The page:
From these Benches, we pressed some of these questions in our pastoral letter, Who Is My Neighbour?, published in February. Without fuller attention to the big question of what we want a future United Kingdom to look like—how much self-government its constituent countries ought to enjoy and how they should interconnect with others—then incremental responses to pressing political demands may, contrary to the intention of the Government, edge us towards break-up. That is why I continue to believe that a constitutional convention offers us the best way to consider these large questions in the round, rather than piecemeal. It offers us a reminder that the constitution belongs to us all and not just to the Government of the day. This could be a genuinely one-nation Government’s major contribution to our United Kingdom’s future.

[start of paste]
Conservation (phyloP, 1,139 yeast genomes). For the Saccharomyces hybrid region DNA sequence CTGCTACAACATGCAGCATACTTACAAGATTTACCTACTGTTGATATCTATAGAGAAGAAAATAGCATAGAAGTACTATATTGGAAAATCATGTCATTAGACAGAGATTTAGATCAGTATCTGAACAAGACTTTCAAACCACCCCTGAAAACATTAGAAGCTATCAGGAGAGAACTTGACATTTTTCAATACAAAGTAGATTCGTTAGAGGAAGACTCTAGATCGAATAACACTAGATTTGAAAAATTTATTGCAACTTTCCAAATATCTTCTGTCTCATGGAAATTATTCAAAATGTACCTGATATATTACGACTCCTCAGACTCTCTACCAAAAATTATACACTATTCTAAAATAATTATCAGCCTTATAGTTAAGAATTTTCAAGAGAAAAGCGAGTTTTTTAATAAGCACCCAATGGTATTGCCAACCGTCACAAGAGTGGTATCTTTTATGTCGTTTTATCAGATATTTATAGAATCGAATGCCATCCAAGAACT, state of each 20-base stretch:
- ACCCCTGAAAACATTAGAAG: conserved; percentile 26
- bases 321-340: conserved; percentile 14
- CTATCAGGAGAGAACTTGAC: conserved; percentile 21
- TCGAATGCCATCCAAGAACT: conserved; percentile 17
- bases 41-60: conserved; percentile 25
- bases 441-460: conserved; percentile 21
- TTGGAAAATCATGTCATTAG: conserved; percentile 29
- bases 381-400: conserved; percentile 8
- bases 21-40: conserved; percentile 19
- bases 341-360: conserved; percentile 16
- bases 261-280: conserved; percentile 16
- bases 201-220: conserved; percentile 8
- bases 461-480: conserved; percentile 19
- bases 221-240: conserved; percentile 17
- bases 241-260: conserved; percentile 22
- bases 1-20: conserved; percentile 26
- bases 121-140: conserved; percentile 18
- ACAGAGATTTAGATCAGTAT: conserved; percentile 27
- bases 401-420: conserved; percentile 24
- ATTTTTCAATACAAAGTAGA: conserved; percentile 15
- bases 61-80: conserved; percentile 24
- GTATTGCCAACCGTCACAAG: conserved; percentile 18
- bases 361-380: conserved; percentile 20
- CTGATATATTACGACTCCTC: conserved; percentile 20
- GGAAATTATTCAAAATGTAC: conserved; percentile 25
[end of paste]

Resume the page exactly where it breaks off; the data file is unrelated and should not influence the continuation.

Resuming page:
In the Cities and Local Government Bill there is much to applaud in the plans for increased devolution and the overall aim of boosting growth and employment. Last year in the debate on the Queen’s Speech, I mentioned that my conversations in the East Midlands point to a clear consensus that the balance of power between local and central government was not right. Our councils are placed in the impossible position of having to take responsibility for abolishing front-line services, both wanted and needed by our local community. I went on to argue that an erosion of trust and confidence between the electorate and the Government had reached critical level, and that the concept of localism required urgently to be refreshed.
That concept also requires new habits in our town halls and local government structures, new collaboration across boundaries and new partnerships. Noble Lords will forgive me if I mention in passing the re-interment of Richard III as a vivid example of collaboration between city, county, universities and cathedral as a model on which to build for the future. Our own elected city mayor in Leicester has rightly said: